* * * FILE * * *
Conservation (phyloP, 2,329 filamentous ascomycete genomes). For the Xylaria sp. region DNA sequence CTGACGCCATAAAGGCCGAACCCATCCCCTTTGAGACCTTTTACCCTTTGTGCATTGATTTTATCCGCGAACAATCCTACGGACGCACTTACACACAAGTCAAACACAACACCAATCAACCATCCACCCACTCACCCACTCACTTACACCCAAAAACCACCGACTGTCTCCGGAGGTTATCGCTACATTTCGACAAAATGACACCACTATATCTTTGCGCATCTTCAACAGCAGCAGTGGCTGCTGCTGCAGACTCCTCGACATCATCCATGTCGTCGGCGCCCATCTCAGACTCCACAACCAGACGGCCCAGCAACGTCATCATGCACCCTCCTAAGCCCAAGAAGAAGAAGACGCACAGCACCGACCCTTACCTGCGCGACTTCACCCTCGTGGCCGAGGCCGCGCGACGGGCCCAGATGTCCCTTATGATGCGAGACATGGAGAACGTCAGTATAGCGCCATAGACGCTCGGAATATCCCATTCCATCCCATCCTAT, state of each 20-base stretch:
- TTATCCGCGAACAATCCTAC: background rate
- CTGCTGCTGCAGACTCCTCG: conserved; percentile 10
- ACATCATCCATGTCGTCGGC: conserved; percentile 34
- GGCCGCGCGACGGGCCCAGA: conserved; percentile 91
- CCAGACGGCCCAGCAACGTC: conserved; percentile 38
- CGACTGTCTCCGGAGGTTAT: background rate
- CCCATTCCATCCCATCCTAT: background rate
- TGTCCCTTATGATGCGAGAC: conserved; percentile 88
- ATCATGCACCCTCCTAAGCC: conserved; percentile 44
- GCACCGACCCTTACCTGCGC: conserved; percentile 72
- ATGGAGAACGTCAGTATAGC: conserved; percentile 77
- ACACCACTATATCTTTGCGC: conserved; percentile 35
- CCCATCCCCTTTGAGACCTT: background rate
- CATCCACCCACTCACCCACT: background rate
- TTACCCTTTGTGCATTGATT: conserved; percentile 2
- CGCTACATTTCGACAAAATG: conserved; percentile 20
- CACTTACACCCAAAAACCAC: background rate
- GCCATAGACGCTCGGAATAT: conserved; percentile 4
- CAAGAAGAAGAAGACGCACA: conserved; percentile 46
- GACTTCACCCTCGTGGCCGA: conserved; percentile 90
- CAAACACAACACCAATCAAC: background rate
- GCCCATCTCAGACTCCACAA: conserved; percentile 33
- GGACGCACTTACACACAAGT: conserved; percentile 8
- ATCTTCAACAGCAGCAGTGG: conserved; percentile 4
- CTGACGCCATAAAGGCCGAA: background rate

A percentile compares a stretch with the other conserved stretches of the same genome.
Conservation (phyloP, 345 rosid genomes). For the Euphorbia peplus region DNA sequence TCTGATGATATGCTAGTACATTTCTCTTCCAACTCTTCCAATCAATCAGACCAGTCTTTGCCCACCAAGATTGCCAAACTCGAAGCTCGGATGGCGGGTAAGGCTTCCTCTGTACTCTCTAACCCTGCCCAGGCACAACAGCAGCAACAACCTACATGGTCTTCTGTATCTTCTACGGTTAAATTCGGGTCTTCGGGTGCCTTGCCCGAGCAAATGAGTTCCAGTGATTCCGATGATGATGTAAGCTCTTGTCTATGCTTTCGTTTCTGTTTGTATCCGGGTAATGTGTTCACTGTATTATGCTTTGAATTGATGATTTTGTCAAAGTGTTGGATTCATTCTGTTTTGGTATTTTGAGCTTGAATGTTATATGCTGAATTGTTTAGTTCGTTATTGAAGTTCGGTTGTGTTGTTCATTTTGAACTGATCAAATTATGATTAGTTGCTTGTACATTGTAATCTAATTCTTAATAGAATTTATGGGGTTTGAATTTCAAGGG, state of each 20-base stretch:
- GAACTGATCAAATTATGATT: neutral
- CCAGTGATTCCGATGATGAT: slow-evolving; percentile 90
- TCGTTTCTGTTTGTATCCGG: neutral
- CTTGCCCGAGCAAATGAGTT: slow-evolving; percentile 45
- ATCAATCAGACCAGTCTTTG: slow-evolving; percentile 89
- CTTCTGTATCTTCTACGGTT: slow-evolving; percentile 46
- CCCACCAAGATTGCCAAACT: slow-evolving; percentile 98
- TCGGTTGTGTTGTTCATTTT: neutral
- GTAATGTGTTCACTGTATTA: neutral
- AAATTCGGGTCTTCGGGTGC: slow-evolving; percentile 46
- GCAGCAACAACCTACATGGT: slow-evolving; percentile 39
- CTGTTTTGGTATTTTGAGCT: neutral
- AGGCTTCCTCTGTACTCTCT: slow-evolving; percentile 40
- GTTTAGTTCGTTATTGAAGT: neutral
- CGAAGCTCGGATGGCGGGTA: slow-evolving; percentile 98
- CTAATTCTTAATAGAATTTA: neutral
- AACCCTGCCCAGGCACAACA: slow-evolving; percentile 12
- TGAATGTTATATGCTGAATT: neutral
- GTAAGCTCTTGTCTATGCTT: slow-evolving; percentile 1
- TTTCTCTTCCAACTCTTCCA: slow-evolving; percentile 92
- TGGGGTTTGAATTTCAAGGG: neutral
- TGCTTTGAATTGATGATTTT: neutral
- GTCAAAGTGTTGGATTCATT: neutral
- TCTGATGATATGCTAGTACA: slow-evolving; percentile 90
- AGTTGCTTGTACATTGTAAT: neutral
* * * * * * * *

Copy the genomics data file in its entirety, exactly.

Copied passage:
Conservation (phyloP, 2,329 filamentous ascomycete genomes). For the Xylaria sp. region DNA sequence CTGACGCCATAAAGGCCGAACCCATCCCCTTTGAGACCTTTTACCCTTTGTGCATTGATTTTATCCGCGAACAATCCTACGGACGCACTTACACACAAGTCAAACACAACACCAATCAACCATCCACCCACTCACCCACTCACTTACACCCAAAAACCACCGACTGTCTCCGGAGGTTATCGCTACATTTCGACAAAATGACACCACTATATCTTTGCGCATCTTCAACAGCAGCAGTGGCTGCTGCTGCAGACTCCTCGACATCATCCATGTCGTCGGCGCCCATCTCAGACTCCACAACCAGACGGCCCAGCAACGTCATCATGCACCCTCCTAAGCCCAAGAAGAAGAAGACGCACAGCACCGACCCTTACCTGCGCGACTTCACCCTCGTGGCCGAGGCCGCGCGACGGGCCCAGATGTCCCTTATGATGCGAGACATGGAGAACGTCAGTATAGCGCCATAGACGCTCGGAATATCCCATTCCATCCCATCCTAT, state of each 20-base stretch:
- TTATCCGCGAACAATCCTAC: background rate
- CTGCTGCTGCAGACTCCTCG: conserved; percentile 10
- ACATCATCCATGTCGTCGGC: conserved; percentile 34
- GGCCGCGCGACGGGCCCAGA: conserved; percentile 91
- CCAGACGGCCCAGCAACGTC: conserved; percentile 38
- CGACTGTCTCCGGAGGTTAT: background rate
- CCCATTCCATCCCATCCTAT: background rate
- TGTCCCTTATGATGCGAGAC: conserved; percentile 88
- ATCATGCACCCTCCTAAGCC: conserved; percentile 44
- GCACCGACCCTTACCTGCGC: conserved; percentile 72
- ATGGAGAACGTCAGTATAGC: conserved; percentile 77
- ACACCACTATATCTTTGCGC: conserved; percentile 35
- CCCATCCCCTTTGAGACCTT: background rate
- CATCCACCCACTCACCCACT: background rate
- TTACCCTTTGTGCATTGATT: conserved; percentile 2
- CGCTACATTTCGACAAAATG: conserved; percentile 20
- CACTTACACCCAAAAACCAC: background rate
- GCCATAGACGCTCGGAATAT: conserved; percentile 4
- CAAGAAGAAGAAGACGCACA: conserved; percentile 46
- GACTTCACCCTCGTGGCCGA: conserved; percentile 90
- CAAACACAACACCAATCAAC: background rate
- GCCCATCTCAGACTCCACAA: conserved; percentile 33
- GGACGCACTTACACACAAGT: conserved; percentile 8
- ATCTTCAACAGCAGCAGTGG: conserved; percentile 4
- CTGACGCCATAAAGGCCGAA: background rate

A percentile compares a stretch with the other conserved stretches of the same genome.
Conservation (phyloP, 345 rosid genomes). For the Euphorbia peplus region DNA sequence TCTGATGATATGCTAGTACATTTCTCTTCCAACTCTTCCAATCAATCAGACCAGTCTTTGCCCACCAAGATTGCCAAACTCGAAGCTCGGATGGCGGGTAAGGCTTCCTCTGTACTCTCTAACCCTGCCCAGGCACAACAGCAGCAACAACCTACATGGTCTTCTGTATCTTCTACGGTTAAATTCGGGTCTTCGGGTGCCTTGCCCGAGCAAATGAGTTCCAGTGATTCCGATGATGATGTAAGCTCTTGTCTATGCTTTCGTTTCTGTTTGTATCCGGGTAATGTGTTCACTGTATTATGCTTTGAATTGATGATTTTGTCAAAGTGTTGGATTCATTCTGTTTTGGTATTTTGAGCTTGAATGTTATATGCTGAATTGTTTAGTTCGTTATTGAAGTTCGGTTGTGTTGTTCATTTTGAACTGATCAAATTATGATTAGTTGCTTGTACATTGTAATCTAATTCTTAATAGAATTTATGGGGTTTGAATTTCAAGGG, state of each 20-base stretch:
- GAACTGATCAAATTATGATT: neutral
- CCAGTGATTCCGATGATGAT: slow-evolving; percentile 90
- TCGTTTCTGTTTGTATCCGG: neutral
- CTTGCCCGAGCAAATGAGTT: slow-evolving; percentile 45
- ATCAATCAGACCAGTCTTTG: slow-evolving; percentile 89
- CTTCTGTATCTTCTACGGTT: slow-evolving; percentile 46
- CCCACCAAGATTGCCAAACT: slow-evolving; percentile 98
- TCGGTTGTGTTGTTCATTTT: neutral
- GTAATGTGTTCACTGTATTA: neutral
- AAATTCGGGTCTTCGGGTGC: slow-evolving; percentile 46
- GCAGCAACAACCTACATGGT: slow-evolving; percentile 39
- CTGTTTTGGTATTTTGAGCT: neutral
- AGGCTTCCTCTGTACTCTCT: slow-evolving; percentile 40
- GTTTAGTTCGTTATTGAAGT: neutral
- CGAAGCTCGGATGGCGGGTA: slow-evolving; percentile 98
- CTAATTCTTAATAGAATTTA: neutral
- AACCCTGCCCAGGCACAACA: slow-evolving; percentile 12
- TGAATGTTATATGCTGAATT: neutral
- GTAAGCTCTTGTCTATGCTT: slow-evolving; percentile 1
- TTTCTCTTCCAACTCTTCCA: slow-evolving; percentile 92
- TGGGGTTTGAATTTCAAGGG: neutral
- TGCTTTGAATTGATGATTTT: neutral
- GTCAAAGTGTTGGATTCATT: neutral
- TCTGATGATATGCTAGTACA: slow-evolving; percentile 90
- AGTTGCTTGTACATTGTAAT: neutral